Firefox already has an excellent cloud-based Sync system for sharing settings and browser history between computers — but perhaps you don’t want any of your data stored on remote servers; or you keep separate work and personal profiles; or you don’t want to have to set it up in several places (like short-lived virtual machines); or maybe you just like to keep all your settings in plain text files you can copy around.
I fall into several of those categories, but until recently, I didn’t know Firefox had a built-in solution.
In addition to the more well-known
files (which can be used to control, respectively, the appearance of the
browser itself and the styling of pages you visit), Firefox also has a
user.js file to
define personal preferences and settings. Anything exposed in the UI, or via
about:config page, can be set from here — and,
crucially, shared to different machines or profiles, without needing to click
through the UI to reconfigure anything.
The only tricky part is finding the name of the setting you want. Most
options are documented on this wiki page of
about:config entries, but if it’s not there, a bit of hunting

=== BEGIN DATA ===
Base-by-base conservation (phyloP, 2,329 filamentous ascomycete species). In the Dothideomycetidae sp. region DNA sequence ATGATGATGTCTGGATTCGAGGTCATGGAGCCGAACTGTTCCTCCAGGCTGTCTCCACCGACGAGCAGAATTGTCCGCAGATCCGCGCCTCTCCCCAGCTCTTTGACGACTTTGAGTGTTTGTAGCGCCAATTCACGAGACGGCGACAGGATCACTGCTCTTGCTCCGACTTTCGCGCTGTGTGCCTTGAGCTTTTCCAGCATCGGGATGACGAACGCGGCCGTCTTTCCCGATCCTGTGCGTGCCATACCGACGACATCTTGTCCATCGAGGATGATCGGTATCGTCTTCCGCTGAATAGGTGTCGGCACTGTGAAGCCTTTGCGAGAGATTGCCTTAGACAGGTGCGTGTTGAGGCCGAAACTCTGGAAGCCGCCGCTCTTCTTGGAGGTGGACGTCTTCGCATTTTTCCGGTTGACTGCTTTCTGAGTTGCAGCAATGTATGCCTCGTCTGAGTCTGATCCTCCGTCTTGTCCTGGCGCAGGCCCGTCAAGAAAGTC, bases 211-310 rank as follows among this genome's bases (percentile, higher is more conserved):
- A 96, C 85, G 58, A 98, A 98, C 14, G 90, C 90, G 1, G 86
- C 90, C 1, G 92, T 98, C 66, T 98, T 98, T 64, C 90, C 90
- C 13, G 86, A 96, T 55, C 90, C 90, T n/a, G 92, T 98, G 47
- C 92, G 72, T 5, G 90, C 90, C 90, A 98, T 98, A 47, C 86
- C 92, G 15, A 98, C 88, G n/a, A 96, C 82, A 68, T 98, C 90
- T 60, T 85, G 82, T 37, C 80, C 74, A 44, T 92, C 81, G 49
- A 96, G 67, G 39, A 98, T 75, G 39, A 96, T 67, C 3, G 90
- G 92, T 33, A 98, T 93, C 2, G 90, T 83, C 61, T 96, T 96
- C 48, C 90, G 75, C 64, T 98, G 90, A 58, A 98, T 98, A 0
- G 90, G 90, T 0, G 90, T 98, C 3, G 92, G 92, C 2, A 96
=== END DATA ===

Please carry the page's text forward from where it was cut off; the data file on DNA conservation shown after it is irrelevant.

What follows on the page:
about:config page, or of searching online, usually reveals
what you need. Then, simply create a file named
user.js in the
root of your Firefox profile directory (which, on Linux, looks something like
~/.mozilla/firefox/<randomname>.default/), and put a line
like this in it:
You can also use this mechanism to save and share settings that aren't
exposed in the Preferences UI, without needing to remember and set cryptic
keywords in the
For example, to enable Firefox’s built-in tracking protection all the time, even when not in Private Browsing mode (which you can’t yet do through the GUI!), include this snippet:
// Use Tracking Protection mode everywhere, not just in Private Browsing user_pref("privacy.trackingprotection.enabled", true);
Or, to permanently clear out the junk that gets added at the top and bottom
of every page you print out (like date & time, page number, etc.), set all of
print.print_footerright to the empty string:
For more ideas and examples, have a look at my user.js file.